[WEB SECURITY] [SC-L] Java DOS

Ryan Barnett rcbarnett at gmail.com
Tue Feb 15 09:26:50 EST 2011


Jim,
As promised, here is an updated ModSecurity ruleset.  with the use of the
ModSecurity Lua API, we (myself and Josh Zatlin of PureHacking) came up
with a new Generation 2 detection mechanism similar to what Brian Sullivan
(Adobe) presented below.

First step is to inspect the ARGS and REQUEST_HEADERS data using a regex
to match on potential floating point payloads -

SecRule ARGS|REQUEST_HEADERS "[0-9\.]{12,}e-[0-9]{3,}"
"phase:2,t:none,t:lowercase,nolog,pass,exec:/usr/local/apache/conf/modsec_c
urrent/base_rules/FloatingPointDoSAttack.lua"

If a payload is found that matches the regex check, ModSecurity will
execute an external Lua script.  The lua script then extracts out
payloads, strips out the "." and then searches for the MagicDoSNumber.  If
this is found, then a TX variable is exported -

#################################
#!/opt/local/bin/lua

function main()

  local Pattern = 2225073858507201;

  -- Get the ModSec collections
  local Headers = m.getvars("REQUEST_HEADERS");
  local Args = m.getvars("ARGS");

  for i = 1, #Headers do
    FilteredPattern,NumChanges=string.gsub(Headers[i].value, "[.]", "")
    if string.gmatch(FilteredPattern, Pattern) then
      m.setvar("tx.floatingpointdos", Headers[i].name)
      return ("Potential Floating Point DoS Attack via variable: "
..Headers[i].name ..  ".");
    end
  end
  for i = 1, #Args do
    FilteredPattern,NumChanges=string.gsub(Args[i].value, "[.]", "")
    if string.gmatch(FilteredPattern, Pattern) then
      m.setvar("tx.floatingpointdos", Args[i].name)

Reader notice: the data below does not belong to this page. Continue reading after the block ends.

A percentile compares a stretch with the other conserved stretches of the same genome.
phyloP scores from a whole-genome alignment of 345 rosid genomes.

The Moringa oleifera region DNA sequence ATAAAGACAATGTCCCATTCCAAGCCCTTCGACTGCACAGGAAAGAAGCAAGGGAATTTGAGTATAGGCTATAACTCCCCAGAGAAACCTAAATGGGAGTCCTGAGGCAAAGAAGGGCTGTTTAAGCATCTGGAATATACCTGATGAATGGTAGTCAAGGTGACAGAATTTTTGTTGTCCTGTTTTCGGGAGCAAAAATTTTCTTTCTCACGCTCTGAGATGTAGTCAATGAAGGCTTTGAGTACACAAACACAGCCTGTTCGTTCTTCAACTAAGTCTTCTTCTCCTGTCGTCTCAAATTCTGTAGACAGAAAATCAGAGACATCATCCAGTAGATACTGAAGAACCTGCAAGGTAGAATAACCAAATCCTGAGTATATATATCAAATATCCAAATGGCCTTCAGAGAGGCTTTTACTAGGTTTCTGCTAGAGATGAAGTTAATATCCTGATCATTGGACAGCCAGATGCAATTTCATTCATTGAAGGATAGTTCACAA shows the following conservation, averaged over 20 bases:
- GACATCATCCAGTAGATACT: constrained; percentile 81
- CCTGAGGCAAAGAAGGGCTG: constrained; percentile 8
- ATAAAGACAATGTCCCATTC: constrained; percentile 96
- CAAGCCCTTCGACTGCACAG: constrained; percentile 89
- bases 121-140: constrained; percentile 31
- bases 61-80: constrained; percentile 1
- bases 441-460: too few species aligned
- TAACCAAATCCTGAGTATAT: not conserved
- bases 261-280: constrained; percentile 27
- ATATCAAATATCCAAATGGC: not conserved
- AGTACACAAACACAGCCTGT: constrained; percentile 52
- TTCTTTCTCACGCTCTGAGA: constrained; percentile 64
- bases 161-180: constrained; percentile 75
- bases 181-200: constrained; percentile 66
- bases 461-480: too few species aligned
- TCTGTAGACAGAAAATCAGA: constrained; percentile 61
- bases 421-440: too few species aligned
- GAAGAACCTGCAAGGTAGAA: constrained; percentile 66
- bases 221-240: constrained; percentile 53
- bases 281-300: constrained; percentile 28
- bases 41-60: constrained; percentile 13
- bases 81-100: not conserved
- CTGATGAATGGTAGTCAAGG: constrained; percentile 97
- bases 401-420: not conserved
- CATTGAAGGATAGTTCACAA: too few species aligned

return ("Potential Floating Point DoS Attack via variable: "
..Args[i].name ..  ".");
    end
  end
  return nil;
end

#################################

Then we have one follow-up rule that checks if the TX:FLOATINGPOINTDOS
variable is set -

SecRule TX:FLOATINGPOINTDOS ".*" "phase:2,t:none,log,block,msg:'Floating
Point DoS Payload Found.',logdata:'Location:
%{matched_var}',tag:'CVE-2010-4476'"

We have conducted some tests with different payloads and this appears to
work pretty well.  If you find any issues please let me know.

Cheers,
Ryan


On 2/13/11 2:33 PM, "Jim Manico" <jim at manico.net> wrote:

>Rafal,
>
>It's not that tough to blacklist this vuln while you are waiting for your
>team to patch your JVM (IBM and other JVM's have not even patched yet).
>I've seen three generations of this filter already. Walk with me, Rafal
>and I'll show you. :)
>
>1) Generation 1 WAF rule (reject one number only)
>
>This mod security rule only blocks a small portion of the DOSable range.
>The mod security team is working to improve this now (no disrespect meant
>at all!)
>
>SecRule ARGS|REQUEST_HEADERS "@contains 2.2250738585072012e-308"
>"phase:2,block,msg:'Java Floating Point DoS Attack',tag:'CVE-2010-4476'"
>
>Reference: http://mobile.twitter.com/modsecurity/status/35734652652093441
>
>2) Generation 2 blacklist rejection J2EE filter (reject entire vulnerable
>range)
>
>Team Adobe came up with this. It's actually quite accurate in *rejecting
>input* in the DOSable JVM numeric range:
>
>public static boolean containsMagicDoSNumber(String s) {
>   return s.replace(".", "").contains("2225073858507201");
>}
>
>Reference: http://blogs.adobe.com/asset/2011/02/year-of-the-snail.html
>
>3) Generation 3 IEEE data rounding J2EE validation POC (FTW from Brian
>Chess)
>
>This is code from Brian Chess at HP/Fortify.  This a fairly impressive
>approach to this problem. I'm in the process of integrating this fix into
>ESAPI. This approach detects the evil range before trying to call
>parseDouble and returns the IEEE official value for any double in this
>range ( 2.2250738585072014E-308 ).
>
>private static BigDecimal bigBad;
>private static BigDecimal smallBad;
>
>static {